|Born||March 4, 1907|
Los Angeles, U.S.
|Died||August 20, 1961 (aged 54)|
|Resting place||Chapel of the Pines Crematory, Los Angeles, California|
Dorothy Burgess (March 4, 1907 – August 20, 1961) was an American stage and motion-picture actress.
Born in Los Angeles in 1907, Burgess was a niece of Fay Bainter. On her father's side, she was related to David C. Montgomery of Montgomery and Stone. Her grandfather was Henry A. Burgess, Sr. He came to Los Angeles in 1893, establishing a business at Terminal Island. His home was at 637 West 41st Place. He was born in England. Her dad was H.A. (Burgie) Burgess, a pioneer air-transport executive. For a decade, he was an assistant to Harris M. (Pop) Hanshue, who founded Western Air Express (Western Airlines), and was its first president. Burgess studied drawing, painting, and sculpture at Mrs. Dow's School in Briarcliff Manor, New York. Her talent in the three artistic disciplines was evident in the creative objects that decorated her Hollywood apartment. Burgess and her mother, Grace, resided in a home in Malibu, California, in 1932.
Burgess made her stage debut in a walk-on role in support of her mother's sister, Bainter. She first came to light as a specialty dancer in The Music Box Revue. Burgess played a 17-year-old in the comedy, The Adorable Liar, which was staged at the 49th Street Theater in August 1926. It was her first appearance in New York City.
Her knowledge of the stage was proficient and she combined this with ample charm and attractiveness. Burgess was co-featured in a stock company managed by George Cukor and George Kondolf at the Lyceum Theatre in Rochester, New York, during the summer of 1928. Her co-star was Henry Hull. The actors opened on Broadway on April 30. She learned about being a character actor in stock, along with adapting her voice and mannerisms to each new role.
Burgess was on Broadway in The Squall and played the title role in Lulu Belle;.she was given star billing by David Belasco. The play was performed at the Belasco Theater in Los Angeles in October 1929. Burgess depicted a Mexican girl in The Broken Wing, a Paul Dickerson romantic comedy, staged at El Capitan Theater in Los Angeles, in July 1931. She was typecast as a Spanish woman so much that one reviewer commented that perhaps a Spanish onion or a Mexican chili pepper was in her family tree, but offstage, she was much more a typical American co-ed than the Carmenesque young ladies she often played. She made Hollywood her permanent home, living at 210 South Fuller Avenue.
Fox Film acquired her services and she debuted in In Old Arizona (1928), the first of the outdoor talking films. Burgess portrayed the Mexican minx, who was desired by both Edmund Lowe and Warner Baxter. A reviewer noted that her voice was good. The first film made with the Movietone sound system, it was a romance of the old Southwest.
In May 1929, two large lamps mounted on a tripod toppled over on a sound stage where Burgess was working at the Fox Movietone Studio. She was cut severely over her left eye by one of the incandescent lamps. Burgess was rushed to a studio hospital, where several stitches were taken in her wound.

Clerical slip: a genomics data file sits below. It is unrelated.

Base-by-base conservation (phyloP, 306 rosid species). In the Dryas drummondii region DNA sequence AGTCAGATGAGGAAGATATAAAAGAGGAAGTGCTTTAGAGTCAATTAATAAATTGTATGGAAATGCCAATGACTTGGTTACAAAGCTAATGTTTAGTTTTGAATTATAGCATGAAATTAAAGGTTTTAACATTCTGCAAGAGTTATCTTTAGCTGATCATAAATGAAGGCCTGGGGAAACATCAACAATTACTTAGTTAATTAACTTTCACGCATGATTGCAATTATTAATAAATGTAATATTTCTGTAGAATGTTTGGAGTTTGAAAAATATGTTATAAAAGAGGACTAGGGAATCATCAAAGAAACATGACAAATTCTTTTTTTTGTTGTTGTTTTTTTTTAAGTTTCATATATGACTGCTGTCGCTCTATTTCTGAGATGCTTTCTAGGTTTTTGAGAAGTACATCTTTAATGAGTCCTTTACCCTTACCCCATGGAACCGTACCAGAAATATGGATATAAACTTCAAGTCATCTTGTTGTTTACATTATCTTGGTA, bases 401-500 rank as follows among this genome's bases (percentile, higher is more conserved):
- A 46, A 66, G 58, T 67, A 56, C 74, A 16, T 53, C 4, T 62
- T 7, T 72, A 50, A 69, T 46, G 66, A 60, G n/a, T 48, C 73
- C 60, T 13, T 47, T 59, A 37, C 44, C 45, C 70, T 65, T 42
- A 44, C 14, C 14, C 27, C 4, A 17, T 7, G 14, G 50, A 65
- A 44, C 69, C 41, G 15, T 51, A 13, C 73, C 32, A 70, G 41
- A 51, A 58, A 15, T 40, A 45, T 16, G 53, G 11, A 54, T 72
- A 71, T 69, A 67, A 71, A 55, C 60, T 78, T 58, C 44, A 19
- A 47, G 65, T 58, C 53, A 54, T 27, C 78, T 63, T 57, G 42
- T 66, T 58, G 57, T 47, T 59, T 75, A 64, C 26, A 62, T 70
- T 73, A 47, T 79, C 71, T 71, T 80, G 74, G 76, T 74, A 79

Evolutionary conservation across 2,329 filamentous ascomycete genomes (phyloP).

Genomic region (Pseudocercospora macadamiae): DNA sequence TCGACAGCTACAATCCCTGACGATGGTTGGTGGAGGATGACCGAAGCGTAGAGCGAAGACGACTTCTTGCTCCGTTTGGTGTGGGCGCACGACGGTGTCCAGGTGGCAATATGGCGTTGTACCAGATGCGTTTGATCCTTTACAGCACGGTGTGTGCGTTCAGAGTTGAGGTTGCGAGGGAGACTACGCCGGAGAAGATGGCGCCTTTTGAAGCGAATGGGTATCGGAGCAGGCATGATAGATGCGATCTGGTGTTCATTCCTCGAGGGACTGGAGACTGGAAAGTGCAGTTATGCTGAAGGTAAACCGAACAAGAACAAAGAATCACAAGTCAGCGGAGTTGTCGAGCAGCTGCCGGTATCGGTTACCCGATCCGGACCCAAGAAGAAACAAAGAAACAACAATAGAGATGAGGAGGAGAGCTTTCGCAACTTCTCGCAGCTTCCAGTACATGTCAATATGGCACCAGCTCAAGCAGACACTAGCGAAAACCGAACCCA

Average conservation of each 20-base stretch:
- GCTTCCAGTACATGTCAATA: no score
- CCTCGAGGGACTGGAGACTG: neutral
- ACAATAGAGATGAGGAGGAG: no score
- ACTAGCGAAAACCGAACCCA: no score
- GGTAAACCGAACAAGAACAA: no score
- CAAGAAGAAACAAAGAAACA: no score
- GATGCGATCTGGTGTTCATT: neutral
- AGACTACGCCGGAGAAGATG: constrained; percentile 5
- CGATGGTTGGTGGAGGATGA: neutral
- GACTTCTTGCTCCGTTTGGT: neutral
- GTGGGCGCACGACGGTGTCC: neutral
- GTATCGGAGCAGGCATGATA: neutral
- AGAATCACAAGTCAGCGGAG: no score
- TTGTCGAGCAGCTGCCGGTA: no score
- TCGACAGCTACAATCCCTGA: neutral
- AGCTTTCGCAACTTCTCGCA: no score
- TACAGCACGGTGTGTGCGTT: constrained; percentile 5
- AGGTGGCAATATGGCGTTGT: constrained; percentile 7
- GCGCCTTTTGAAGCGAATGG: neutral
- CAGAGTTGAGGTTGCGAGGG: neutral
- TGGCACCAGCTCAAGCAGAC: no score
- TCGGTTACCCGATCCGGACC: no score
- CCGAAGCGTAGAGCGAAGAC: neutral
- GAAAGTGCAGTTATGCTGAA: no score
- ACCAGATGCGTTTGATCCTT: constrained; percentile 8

Burgess won the feminine lead in Beyond Victory (1931) after Ann Harding decided not to make the movie. The Pathé Pictures release featured William Boyd as the leading man. In December 1931 Burgess signed with First National Pictures for a significant role in Play Girl (1932), which had a screen story by Maude Fulton. The movie was produced by Warner Bros. and First National.
Burgess had a featured role as a romantic rival of Jean Harlow in Hold Your Man (1932), also starring Clark Gable. Burgess also appeared in Swing High (1930), Taxi! (1932), Ladies They Talk About (1933), Strictly Personal (1933), Headline Shooter (1933), Night Flight (1933), Black Moon (1934), and Miss Fane's Baby Is Stolen (1934). Burgess acted with Lowe and Nancy Carroll in the Paramount Pictures release, I Love That Man (1933), directed by Harry Joe Brown and produced by Charles R. Rogers. Burgess strained ligaments in her back and shoulders during filming at Universal Pictures studio in July 1933. She was performing fight scenes with Mary Carlisle and Sally O'Neil.
Burgess appeared with Richard Barthelmess and Jean Muir in A Modern Hero (1934), which deals with a young circus rider. Gambling (1934) starred George M. Cohan, and was produced by Harold B. Franklin at the Eastern Services Studios in Astoria, Queens. Burgess played the part of Dorothy Kane. Her role as Trixie in The Lone Star Ranger (1942) represented a return to playing a dance-hall girl, as she did in In Old Arizona. The film was produced by 20th Century-Fox.
Burgess was charged with manslaughter following an auto accident in which she was driving; 17-year-old Louise Manfredi died in the wreck, in San Francisco, on the night of December 23, 1932. Burgess, driving alone, collided with a car driven by 18-year-old Andrew Salz, a student at the University of California-Berkeley. Burgess's hearing was postponed and her bail was fixed at $50. She suffered from shock and was placed in a San Francisco sanitarium. Salz and Burgess each accused the other of responsibility for the accident.